A spring garden brings renewed hope in all things growing
There’s nothing quite like the look of spring flowers. Bursting to life on the heels of winter, the delicate forms are so fresh as to almost seem edible. That, compounded by the returning sun and its impact on color, and spring gardens bring hope this time of year, renewing our faith in life and everything growing.
The great news is that there’s still time to plant a garden that will bloom from May until the beginning of summer. And the nurseries are full of stock that have put on some growth in the pot. It’s the perfect time to pick up some plants and get a jump on the flowering season.
Here are ten of my favorites for a fail-safe spring medley.
Known for their enormous flowers, these staples of the perennial garden will live for generations with little to no maintenance. Peonies begin blooming in late May and continue flowering well into June. The plants perform best in full sun (where they will produce the best blooms) and many are fragrant, in particular the double white and pink varieties.
After the flowers fade, peonies’ deep green leaves stay looking good most of the summer. I use them to add bulk to my garden while propping up other flowers and cut them down to the ground in the fall.
Here are some of my favorites: Sarah Bernhardt (pastel pink), Festiva Maxima (highly fragrant, pure white with crimson flecks), Kansas (double, carmine-red) and Bartzella Itoh (a cross between a bush and tree peony with huge yellow blooms.)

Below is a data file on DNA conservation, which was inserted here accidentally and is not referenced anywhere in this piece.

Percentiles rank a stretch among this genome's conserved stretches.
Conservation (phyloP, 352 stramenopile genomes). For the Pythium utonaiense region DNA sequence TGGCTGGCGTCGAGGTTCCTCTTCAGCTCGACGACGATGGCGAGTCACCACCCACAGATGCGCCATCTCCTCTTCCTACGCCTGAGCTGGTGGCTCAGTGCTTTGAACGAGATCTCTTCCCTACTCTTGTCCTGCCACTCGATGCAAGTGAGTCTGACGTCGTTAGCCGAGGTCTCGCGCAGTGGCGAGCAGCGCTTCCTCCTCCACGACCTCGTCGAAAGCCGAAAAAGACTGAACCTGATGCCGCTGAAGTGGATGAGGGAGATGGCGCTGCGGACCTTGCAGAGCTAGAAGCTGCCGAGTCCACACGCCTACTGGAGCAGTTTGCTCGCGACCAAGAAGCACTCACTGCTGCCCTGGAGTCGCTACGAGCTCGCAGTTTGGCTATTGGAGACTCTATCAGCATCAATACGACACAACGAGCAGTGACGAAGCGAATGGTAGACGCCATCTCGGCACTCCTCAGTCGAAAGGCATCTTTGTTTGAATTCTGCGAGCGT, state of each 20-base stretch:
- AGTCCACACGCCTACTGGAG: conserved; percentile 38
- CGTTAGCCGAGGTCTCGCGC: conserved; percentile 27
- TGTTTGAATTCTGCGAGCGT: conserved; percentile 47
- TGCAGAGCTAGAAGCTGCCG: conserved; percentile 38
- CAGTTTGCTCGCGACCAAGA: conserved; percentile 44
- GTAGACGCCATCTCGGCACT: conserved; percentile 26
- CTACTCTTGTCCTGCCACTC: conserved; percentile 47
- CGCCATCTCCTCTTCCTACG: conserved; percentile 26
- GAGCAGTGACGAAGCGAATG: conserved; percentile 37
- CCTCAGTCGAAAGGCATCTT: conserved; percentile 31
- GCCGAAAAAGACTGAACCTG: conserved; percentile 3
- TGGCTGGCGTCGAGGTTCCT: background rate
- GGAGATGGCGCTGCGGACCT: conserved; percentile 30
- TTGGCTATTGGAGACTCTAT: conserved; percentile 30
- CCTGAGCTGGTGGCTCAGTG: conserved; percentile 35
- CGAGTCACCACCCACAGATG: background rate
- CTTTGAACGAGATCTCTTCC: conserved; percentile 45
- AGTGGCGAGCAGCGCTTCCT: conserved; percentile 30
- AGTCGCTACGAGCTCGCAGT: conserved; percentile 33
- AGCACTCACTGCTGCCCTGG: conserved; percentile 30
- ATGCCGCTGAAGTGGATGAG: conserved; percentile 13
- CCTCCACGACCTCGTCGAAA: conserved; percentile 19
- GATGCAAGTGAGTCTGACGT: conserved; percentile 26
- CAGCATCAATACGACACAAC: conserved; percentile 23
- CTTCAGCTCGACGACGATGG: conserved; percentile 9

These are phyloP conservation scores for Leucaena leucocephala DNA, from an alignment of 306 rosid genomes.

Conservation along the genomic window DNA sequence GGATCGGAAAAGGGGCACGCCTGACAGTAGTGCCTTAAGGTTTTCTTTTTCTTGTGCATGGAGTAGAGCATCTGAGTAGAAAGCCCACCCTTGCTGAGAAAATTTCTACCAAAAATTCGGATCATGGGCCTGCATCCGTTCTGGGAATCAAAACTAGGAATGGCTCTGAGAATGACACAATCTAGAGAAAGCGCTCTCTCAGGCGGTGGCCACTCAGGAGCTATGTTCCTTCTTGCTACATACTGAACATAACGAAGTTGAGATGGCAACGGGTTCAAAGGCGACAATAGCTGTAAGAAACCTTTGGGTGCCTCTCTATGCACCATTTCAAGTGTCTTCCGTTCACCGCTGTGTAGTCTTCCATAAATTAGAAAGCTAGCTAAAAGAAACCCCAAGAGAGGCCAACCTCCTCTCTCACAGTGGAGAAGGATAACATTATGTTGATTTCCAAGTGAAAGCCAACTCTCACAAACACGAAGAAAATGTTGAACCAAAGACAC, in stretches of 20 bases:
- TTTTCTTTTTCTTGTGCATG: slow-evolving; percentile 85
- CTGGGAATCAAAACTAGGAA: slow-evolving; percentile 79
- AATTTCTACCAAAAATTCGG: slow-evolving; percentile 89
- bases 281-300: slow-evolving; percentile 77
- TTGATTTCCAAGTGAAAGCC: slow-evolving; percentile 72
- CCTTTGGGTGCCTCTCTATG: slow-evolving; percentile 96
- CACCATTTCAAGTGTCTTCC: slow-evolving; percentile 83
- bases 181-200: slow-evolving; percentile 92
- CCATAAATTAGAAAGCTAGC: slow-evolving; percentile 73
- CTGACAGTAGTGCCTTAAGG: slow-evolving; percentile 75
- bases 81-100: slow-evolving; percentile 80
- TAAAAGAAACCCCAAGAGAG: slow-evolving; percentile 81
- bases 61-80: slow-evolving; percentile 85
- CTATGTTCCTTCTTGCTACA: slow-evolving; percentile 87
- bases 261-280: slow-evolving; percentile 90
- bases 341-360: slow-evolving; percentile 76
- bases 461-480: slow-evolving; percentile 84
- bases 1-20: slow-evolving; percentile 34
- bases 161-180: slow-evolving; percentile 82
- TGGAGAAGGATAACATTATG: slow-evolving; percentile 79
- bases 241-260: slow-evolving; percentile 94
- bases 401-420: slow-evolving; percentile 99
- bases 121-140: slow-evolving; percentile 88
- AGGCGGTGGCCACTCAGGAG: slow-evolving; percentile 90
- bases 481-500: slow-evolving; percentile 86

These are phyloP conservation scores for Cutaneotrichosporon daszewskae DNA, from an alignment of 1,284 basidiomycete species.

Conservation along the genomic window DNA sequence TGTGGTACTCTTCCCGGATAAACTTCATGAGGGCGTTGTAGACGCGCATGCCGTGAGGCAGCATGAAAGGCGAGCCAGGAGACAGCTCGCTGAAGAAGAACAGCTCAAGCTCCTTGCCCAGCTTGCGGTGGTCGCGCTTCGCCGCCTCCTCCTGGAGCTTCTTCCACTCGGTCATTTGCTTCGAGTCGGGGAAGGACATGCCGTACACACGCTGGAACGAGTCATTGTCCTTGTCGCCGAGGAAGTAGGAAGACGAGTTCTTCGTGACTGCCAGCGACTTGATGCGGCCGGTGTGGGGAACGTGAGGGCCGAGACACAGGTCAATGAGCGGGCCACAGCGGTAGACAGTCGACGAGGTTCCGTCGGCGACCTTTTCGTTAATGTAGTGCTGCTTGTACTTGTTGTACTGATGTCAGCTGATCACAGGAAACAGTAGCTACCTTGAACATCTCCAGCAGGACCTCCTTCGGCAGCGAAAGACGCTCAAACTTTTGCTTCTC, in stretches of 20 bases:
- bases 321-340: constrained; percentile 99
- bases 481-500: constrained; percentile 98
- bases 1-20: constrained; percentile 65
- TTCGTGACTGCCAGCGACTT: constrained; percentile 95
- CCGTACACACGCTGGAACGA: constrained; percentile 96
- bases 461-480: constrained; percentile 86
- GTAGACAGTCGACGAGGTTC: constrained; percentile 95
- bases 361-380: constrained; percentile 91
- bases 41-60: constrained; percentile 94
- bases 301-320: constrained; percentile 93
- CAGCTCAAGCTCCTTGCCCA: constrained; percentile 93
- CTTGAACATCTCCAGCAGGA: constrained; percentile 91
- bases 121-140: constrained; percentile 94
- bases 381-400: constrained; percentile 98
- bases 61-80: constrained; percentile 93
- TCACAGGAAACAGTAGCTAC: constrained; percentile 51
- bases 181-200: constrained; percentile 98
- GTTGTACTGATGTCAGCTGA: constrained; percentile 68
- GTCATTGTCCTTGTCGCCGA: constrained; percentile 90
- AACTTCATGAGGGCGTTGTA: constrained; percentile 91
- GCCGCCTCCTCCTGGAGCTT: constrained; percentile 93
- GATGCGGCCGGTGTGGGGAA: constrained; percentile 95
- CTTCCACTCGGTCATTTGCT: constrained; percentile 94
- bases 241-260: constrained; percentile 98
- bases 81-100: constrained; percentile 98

Smaller and less showy than the bearded irises, these delicate plants produce a wealth of spring blooms on tall, elegant stems, usually in shades of blue or purple. The flowers are characterized by three petals on top and three below called falls. There are tiny varieties that grow only to about a foot and larger ones that can reach three feet tall. And their bright green grassy foliage adds a nice vertical dimension to the garden.
The botanical name aquilegia comes from the Latin ‘aquila’ meaning eagle; a reference to the flower’s petals that are said to resemble an eagle’s claw. Aquilegia’s beautiful nodding blooms come in dainty shades of purple, red, yellow, blue and white. A hardy perennial, columbine will grow in sun but prefers partial shade, especially in the afternoon. After a few years, it often dies out, although it easily self-seeds.
LADY’S MANTLE (Alchemilla mollis)
Lady’s mantle, Alchemilla mollis
One of the ‘freshest’ perennials around, Lady’s Mantle acts like a cool splash of water amidst all the colors of the spring garden. Easily grown in full sun to part shade, this low-growing perennial forms clumps of circular, lobed leaves crowned by tiny, star-shaped chartreuse flowers held aloft on 12″ to 18″ stems in late spring to early summer.
Tuck it under other more upright plants at the front of the border.
Iris germanica, tall bearded iris
Tall and stately, bearded irises make a grand statement in the May garden. I go all-out and plant the deep purple varieties that provide a great contrast with all the other pastel spring colors. Bearded irises grow from rhizomes, or sideways-growing stems, so they should never be buried completely in the ground. The plants need at least 6 hours of direct sun to flower.
For deep color, almost nothing surpasses almost-black Hello Darkness, or opt for the reverse and check out bright-white, re-blooming Immortality. For outstanding pastel shades, try apricot-peach Champagne Elegance, lavender-pink Celebration Song, or Schreiners Gardens’ pastel blue Into The Blue.
Baptisia australis, blue false indigo